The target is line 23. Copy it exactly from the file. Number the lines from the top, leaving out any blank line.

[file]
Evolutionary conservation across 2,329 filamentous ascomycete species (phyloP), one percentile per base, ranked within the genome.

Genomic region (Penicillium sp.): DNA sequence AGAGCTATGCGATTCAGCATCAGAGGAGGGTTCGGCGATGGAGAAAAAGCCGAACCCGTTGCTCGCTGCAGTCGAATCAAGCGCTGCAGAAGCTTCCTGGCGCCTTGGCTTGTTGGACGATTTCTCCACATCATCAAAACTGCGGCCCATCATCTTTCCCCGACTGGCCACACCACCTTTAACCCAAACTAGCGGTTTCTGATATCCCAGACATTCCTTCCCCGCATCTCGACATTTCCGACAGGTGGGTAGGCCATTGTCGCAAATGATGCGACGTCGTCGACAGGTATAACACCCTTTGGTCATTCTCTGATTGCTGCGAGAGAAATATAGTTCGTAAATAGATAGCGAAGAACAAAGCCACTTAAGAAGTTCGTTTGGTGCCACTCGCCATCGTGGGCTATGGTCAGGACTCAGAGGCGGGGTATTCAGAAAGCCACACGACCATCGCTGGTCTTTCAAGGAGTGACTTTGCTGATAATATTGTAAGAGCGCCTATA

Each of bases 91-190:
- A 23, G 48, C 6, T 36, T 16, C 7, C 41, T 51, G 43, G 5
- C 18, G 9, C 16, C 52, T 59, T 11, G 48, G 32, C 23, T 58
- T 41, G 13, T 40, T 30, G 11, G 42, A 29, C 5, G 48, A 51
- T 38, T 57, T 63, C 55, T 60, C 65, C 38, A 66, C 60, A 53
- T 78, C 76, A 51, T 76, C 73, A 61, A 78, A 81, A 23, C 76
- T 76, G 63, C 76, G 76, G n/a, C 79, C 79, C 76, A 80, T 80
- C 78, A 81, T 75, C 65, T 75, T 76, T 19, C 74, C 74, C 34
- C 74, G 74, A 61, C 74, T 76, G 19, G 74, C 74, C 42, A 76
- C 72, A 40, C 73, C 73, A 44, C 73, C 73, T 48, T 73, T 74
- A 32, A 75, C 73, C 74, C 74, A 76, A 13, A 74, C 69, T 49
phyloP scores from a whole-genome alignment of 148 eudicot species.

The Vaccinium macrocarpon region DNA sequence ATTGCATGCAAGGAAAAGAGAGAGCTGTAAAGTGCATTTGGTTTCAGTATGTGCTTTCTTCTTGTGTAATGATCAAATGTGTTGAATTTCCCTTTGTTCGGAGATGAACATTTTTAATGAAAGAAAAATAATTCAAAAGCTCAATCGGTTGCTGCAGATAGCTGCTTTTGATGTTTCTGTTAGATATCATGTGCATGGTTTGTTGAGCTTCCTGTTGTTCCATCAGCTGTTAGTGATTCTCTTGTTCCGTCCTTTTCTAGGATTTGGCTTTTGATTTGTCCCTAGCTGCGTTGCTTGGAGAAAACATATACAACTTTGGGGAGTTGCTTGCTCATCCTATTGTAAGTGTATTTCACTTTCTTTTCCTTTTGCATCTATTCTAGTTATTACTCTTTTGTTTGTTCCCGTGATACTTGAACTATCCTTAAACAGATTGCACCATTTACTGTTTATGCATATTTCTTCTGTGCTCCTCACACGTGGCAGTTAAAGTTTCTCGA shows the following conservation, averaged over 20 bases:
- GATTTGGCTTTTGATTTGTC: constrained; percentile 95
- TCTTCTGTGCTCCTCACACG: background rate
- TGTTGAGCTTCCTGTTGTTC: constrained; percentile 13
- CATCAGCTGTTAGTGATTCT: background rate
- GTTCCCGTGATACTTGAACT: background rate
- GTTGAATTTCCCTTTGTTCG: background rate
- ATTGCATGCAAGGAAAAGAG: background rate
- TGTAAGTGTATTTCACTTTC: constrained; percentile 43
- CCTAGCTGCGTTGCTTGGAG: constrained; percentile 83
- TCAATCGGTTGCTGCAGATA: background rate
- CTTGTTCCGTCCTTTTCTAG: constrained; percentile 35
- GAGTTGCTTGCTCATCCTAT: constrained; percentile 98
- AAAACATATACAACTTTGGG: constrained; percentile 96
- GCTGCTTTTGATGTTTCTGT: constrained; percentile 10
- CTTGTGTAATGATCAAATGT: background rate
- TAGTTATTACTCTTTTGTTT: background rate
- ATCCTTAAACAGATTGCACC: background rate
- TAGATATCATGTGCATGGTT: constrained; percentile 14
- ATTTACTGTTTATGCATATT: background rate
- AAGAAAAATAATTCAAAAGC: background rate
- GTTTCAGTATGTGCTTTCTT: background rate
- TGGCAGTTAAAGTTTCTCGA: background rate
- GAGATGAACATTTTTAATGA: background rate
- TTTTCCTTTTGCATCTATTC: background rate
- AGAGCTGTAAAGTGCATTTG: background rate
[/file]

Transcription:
- TGTAAGTGTATTTCACTTTC: constrained; percentile 43